ERIC Number: ED335177
Record Type: Non-Journal
Publication Date: 1991-May
Reference Count: N/A
School Completion 2000: Dropout Rates and Their Implications for Meeting the National Goal. ERIC Digest.
Howley, Craig; Huang, Gary
A goal adopted at the 1990 Education Summit in Charlottesville, Virginia, aims to increase the high school graduation rate to 90 percent by the year 2000. The National Center for Education Statistics (NCES) reports three types of dropout rates: (1) event rates report the percentage of students who left high school without finishing work toward a diploma in a single year; (2) status rates report the percentage of the population of a given age range who have not finished high school or are not enrolled; and (3) cohort rates report what happens to a single group of students over time. Differences exist among youth in central cities, suburban areas, and rural areas. The dropout problem is most severe in central cities, least severe in suburban areas, with nonmetro areas in the middle. Measured by either event or status rates, Hispanic youth have the highest national dropout rate among ethnic groups. African Americans have the second highest rate, and Whites the lowest. Four general implications of the baseline data developed by NCES are: (1) if high school completion is a minimum level of attainment, then the earlier a student masters a high school curriculum, the better; (2) putting the national goal into measurable form requires development of indicators pegged to progress among particular age groups and reflected in particular statistics; (3) meeting the national goal is an issue of educational equity; and (4) policies that respond to the situation of particular regions and ethnic groups may be well warranted. (KS)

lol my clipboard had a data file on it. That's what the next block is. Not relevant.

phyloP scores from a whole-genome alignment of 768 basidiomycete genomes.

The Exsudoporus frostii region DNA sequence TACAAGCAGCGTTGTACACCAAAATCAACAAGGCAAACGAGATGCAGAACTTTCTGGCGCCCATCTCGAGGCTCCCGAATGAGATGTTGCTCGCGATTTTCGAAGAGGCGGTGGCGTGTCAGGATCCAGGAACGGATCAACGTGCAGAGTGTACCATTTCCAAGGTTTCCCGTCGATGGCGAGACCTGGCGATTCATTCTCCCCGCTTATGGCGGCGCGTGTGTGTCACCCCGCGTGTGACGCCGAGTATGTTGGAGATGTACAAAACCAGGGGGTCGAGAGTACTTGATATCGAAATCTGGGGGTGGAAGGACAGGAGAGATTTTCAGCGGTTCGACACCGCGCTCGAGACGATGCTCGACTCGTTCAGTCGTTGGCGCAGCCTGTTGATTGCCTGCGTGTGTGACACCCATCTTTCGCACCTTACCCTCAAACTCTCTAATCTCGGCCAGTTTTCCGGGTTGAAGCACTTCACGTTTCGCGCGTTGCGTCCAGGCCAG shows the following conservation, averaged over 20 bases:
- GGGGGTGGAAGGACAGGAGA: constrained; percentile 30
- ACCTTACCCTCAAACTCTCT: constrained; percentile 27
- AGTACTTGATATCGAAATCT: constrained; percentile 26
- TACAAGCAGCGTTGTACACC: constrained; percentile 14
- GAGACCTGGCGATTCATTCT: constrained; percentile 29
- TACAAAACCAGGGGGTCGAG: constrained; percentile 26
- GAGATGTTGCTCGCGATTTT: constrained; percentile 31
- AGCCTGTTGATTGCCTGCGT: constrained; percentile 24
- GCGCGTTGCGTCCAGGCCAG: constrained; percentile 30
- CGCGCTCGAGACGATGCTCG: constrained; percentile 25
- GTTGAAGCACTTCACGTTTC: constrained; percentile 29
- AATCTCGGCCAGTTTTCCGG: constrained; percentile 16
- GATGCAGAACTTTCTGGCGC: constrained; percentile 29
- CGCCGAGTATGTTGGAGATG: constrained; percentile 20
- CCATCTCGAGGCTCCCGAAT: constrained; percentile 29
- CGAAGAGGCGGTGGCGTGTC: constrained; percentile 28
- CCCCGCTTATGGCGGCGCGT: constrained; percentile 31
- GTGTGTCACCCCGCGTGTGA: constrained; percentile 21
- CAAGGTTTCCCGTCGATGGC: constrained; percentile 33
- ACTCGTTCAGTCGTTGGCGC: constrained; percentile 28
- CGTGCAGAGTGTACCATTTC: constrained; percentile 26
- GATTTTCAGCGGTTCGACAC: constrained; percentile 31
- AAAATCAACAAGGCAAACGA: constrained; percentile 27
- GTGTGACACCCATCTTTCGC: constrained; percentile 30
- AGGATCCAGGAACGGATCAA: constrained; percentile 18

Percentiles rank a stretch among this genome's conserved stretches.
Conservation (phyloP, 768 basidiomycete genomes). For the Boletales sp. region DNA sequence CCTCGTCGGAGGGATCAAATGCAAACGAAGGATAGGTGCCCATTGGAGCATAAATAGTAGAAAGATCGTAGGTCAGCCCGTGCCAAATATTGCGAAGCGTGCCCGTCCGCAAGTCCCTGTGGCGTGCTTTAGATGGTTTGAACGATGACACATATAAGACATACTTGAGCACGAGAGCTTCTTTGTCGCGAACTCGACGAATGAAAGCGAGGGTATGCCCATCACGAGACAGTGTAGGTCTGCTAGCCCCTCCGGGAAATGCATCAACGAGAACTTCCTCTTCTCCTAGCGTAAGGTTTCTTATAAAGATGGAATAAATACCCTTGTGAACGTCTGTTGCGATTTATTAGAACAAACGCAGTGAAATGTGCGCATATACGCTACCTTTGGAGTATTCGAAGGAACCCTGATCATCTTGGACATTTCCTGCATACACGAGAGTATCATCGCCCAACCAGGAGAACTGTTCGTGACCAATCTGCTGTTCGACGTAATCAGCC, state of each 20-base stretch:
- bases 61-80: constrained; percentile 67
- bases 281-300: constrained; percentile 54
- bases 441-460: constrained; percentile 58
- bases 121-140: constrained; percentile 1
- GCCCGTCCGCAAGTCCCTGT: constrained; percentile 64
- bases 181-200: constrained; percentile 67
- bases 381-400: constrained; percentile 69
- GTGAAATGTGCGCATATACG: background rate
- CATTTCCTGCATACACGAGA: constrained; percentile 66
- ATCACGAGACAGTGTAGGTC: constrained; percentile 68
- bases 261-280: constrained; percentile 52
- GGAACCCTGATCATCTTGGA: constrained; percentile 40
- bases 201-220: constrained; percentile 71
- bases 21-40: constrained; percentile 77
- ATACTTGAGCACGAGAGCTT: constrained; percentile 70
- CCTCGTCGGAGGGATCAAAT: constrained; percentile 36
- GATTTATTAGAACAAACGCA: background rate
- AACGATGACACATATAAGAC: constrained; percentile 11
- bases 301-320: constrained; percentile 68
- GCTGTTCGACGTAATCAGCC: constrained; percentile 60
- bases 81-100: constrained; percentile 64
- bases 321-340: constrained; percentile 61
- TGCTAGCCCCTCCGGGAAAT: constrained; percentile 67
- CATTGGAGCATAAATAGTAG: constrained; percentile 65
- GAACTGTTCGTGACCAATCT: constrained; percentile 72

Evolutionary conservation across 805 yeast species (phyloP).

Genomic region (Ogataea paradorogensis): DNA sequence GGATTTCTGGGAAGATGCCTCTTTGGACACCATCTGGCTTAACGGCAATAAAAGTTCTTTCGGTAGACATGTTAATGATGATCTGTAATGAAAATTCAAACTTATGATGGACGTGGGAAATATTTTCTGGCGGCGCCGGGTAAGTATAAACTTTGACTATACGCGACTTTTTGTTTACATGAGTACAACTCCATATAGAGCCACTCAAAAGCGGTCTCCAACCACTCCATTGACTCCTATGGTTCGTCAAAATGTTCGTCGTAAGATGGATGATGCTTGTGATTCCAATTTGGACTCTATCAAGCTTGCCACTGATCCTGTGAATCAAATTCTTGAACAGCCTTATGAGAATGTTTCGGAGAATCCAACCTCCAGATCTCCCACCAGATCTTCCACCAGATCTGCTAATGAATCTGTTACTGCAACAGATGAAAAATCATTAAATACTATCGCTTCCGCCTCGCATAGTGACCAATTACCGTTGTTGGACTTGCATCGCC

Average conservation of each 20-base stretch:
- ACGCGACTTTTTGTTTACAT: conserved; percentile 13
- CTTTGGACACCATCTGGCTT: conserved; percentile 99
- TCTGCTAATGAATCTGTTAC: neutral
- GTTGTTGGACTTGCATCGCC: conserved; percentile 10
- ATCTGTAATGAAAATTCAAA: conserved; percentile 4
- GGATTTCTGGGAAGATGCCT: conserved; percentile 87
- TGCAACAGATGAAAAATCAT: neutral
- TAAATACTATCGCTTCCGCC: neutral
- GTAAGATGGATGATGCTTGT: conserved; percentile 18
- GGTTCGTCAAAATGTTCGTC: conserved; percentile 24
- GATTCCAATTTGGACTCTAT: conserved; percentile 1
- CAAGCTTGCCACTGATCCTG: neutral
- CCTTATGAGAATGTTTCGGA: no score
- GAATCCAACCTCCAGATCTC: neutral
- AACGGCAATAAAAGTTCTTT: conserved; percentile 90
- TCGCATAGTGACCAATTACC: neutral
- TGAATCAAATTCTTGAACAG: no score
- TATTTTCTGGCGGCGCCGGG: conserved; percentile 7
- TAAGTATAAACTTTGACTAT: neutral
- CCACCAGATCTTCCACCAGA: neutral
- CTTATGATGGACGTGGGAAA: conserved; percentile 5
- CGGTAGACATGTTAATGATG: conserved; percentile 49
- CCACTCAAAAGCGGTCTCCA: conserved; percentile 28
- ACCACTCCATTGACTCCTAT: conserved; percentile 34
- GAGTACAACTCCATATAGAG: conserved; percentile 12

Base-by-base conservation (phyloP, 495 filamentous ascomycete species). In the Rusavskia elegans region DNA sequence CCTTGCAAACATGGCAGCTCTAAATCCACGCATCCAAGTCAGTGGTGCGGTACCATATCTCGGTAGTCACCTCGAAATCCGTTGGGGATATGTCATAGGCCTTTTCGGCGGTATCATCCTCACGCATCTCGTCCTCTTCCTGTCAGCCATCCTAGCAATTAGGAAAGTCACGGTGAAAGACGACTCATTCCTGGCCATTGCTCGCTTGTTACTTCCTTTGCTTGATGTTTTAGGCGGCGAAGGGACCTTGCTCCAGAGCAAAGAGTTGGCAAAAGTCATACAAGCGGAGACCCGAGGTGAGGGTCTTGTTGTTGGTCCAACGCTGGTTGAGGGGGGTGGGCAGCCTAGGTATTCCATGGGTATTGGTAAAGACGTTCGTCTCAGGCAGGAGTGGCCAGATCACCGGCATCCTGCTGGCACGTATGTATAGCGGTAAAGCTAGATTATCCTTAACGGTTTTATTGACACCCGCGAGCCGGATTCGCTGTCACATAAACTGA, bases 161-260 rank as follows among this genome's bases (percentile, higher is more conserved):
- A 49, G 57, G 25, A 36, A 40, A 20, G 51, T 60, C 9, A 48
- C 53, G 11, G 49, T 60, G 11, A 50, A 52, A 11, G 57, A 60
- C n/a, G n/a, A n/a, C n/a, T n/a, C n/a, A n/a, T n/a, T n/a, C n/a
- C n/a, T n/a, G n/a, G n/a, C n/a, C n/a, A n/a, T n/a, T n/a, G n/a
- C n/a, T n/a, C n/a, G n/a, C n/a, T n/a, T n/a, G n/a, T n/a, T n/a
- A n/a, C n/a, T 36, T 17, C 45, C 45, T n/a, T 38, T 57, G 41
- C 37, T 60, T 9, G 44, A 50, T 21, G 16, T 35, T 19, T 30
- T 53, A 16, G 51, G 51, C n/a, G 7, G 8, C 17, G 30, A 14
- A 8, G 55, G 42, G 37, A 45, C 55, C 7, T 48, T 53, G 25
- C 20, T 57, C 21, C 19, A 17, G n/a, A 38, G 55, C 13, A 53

Publication Type: ERIC Publications; ERIC Digests in Full Text
Education Level: N/A
Sponsor: Office of Educational Research and Improvement (ED), Washington, DC.
Authoring Institution: ERIC Clearinghouse on Rural Education and Small Schools, Charleston, WV.